This study involves partnering with Healthy Start Programs in the SC Pee Dee region to evaluate Listening to Women (LTW), a text message based mental health and substance use screening and referral to treatment program, compared to usual care (Screening, Brief Intervention, and Referral to Treatment (SBIRT)), among pregnant and postpartum women. The study also involves doing interviews and focus groups (group discussions) with women in the Healthy Start programs, community health workers (CHWs), and key local and state stakeholders.
This is a research study to compare a text message based mental health and substance use screening and referral to treatment program, called Listening to Women (LTW), to standard of care mental health and substance use screening. Pregnant and postpartum women ages 18-41 who are receiving prenatal care within the MUSC Health system or who delivered within the MUSC Health System are invited to participate.
The objective of this study is to obtain viable mesenchymal stem cells (MSCs) from umbilical cords in uncomplicated planned cesarean deliveries. Potential donors will be screened prior to donation of umbilical cords to confirm no infectious disease, viruses and/or diseases. The overall goal is to obtain MSCs from healthy donors for eventual transfusion into patients for potential treatment of diseases, such as chronic pancreatitis, systemic sclerosis, type 1 diabetes, COVID 19, acute respiratory distress syndrome (ARDS), and other diseases in studies approved by the IRB. We also want to store the cells as repository for other potential therapy.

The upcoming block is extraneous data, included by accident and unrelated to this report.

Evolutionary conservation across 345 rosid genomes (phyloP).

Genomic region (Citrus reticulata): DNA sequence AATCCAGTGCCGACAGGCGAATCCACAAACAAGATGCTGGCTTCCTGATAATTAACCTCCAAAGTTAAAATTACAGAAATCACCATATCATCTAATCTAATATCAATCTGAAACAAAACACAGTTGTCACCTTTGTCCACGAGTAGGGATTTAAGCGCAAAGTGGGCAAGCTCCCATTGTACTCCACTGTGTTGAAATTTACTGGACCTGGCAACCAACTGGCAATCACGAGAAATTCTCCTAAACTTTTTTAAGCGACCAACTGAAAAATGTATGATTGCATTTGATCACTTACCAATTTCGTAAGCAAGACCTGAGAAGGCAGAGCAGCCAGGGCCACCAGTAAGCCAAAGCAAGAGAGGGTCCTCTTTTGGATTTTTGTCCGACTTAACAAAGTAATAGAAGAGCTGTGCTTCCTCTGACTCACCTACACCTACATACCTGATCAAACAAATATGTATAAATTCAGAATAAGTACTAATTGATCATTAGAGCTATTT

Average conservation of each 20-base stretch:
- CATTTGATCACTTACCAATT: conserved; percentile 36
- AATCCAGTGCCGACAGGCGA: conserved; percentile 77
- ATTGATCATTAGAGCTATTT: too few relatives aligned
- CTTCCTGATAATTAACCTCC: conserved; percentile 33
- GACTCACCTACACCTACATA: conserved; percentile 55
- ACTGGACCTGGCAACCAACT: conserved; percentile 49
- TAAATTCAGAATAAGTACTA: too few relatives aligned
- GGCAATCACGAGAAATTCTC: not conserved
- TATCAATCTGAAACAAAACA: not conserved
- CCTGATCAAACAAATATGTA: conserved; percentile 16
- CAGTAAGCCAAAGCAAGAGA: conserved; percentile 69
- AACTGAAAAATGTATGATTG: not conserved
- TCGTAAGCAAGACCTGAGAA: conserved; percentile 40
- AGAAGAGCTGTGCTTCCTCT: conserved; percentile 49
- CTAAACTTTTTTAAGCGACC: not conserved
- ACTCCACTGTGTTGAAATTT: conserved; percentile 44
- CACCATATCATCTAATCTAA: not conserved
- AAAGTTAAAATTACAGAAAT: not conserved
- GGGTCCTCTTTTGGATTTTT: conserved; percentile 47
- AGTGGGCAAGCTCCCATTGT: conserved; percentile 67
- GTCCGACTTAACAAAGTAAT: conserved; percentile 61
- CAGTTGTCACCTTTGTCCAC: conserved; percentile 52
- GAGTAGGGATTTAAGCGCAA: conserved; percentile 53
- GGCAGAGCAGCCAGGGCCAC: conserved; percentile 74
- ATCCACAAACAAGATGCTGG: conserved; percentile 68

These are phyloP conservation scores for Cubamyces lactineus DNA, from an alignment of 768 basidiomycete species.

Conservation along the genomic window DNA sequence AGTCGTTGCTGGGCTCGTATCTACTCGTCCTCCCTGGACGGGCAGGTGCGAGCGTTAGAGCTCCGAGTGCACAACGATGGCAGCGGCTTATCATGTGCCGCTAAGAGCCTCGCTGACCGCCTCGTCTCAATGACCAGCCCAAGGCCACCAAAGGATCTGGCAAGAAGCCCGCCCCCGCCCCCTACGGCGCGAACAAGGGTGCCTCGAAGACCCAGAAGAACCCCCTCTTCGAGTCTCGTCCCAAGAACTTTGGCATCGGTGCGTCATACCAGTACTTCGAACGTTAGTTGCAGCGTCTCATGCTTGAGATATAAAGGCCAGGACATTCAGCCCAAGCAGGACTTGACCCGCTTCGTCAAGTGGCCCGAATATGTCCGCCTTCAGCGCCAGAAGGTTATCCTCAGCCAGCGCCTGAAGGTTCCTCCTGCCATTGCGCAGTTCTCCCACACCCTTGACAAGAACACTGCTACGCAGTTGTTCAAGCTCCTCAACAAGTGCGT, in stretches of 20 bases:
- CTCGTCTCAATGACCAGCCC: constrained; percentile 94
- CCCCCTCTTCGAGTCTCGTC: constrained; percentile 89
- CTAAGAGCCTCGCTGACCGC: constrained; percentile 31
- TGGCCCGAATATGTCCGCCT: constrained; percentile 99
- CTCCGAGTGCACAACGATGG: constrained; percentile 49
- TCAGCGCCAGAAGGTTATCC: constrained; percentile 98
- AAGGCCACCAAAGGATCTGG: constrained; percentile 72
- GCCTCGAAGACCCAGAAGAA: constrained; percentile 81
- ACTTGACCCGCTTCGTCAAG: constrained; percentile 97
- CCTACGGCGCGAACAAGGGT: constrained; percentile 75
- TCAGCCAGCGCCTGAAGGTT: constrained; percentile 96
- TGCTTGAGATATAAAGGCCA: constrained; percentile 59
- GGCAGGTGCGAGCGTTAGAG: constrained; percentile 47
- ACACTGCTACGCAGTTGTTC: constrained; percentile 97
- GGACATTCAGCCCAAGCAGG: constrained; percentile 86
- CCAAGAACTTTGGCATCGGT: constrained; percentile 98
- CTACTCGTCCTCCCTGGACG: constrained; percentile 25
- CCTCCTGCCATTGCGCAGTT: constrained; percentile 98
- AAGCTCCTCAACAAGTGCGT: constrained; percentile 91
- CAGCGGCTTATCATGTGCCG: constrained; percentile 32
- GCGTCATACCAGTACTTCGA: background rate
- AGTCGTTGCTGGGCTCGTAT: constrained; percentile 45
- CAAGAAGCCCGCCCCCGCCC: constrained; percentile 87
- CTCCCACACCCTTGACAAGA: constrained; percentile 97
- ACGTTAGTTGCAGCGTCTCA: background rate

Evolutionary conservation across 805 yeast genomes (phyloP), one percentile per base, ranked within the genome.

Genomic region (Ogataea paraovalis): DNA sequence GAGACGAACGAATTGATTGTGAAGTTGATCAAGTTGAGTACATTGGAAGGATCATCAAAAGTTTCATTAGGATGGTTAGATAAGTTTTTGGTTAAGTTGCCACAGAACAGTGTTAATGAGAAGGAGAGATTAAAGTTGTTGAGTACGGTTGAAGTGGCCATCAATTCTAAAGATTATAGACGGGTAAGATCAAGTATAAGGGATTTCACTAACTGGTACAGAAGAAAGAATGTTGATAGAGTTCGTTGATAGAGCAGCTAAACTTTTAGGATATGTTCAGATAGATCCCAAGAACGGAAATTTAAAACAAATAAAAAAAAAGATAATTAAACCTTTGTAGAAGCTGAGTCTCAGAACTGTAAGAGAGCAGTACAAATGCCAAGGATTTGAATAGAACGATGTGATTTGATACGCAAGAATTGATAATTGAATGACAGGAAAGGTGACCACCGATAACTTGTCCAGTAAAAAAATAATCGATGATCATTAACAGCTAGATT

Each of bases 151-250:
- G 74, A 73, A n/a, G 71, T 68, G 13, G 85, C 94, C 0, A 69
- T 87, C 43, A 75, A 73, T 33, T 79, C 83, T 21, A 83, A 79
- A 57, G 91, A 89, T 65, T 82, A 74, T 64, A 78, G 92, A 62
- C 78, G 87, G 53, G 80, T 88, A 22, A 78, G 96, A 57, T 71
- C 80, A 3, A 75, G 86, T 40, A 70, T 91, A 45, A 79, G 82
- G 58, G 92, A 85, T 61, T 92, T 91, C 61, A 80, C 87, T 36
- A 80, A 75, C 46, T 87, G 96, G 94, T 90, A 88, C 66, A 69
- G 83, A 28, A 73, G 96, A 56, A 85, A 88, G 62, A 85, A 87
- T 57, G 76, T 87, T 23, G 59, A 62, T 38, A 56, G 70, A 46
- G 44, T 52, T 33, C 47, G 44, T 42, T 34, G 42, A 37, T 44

The current study aims to adapt and test a brief computer-assisted intervention for pregnant women with elevated posttraumatic stress symptoms. Twenty pregnant women in their first trimester will be invited to participate in the study if they endorse elevated posttraumatic stress symptoms. Along with self-report measures, hormones will be measured at baseline, one month post-intervention, three months post-intervention, and post-delivery. In addition, women will receive a psychoeducation + skills intervention during their first trimester and women will be offered a "booster session" intervention following delivery to enhance utilization of skills during a critical period for maternal mental and physical health outcomes.
The primary purpose of this study is to compare extended-release buprenorphine (CAM2038) to buprenorphine placed under the tongue (sublingual) in pregnant women with opioid use disorder to see if CAM2038 is as effective as sublingual buprenorphine. We are looking to recruit pregnant women who are between 18-41 years old; are between 6-30 weeks pregnant and are not planning to terminate the pregnancy; have opioid use disorder, and are enrolled or are planning to enroll in outpatient buprenorphine treatment at The Medical University of South Carolina. Participation in the study would last between 13 and 21 months total with up to between about 63-102 total visits, including weekly medication check visits and research visits.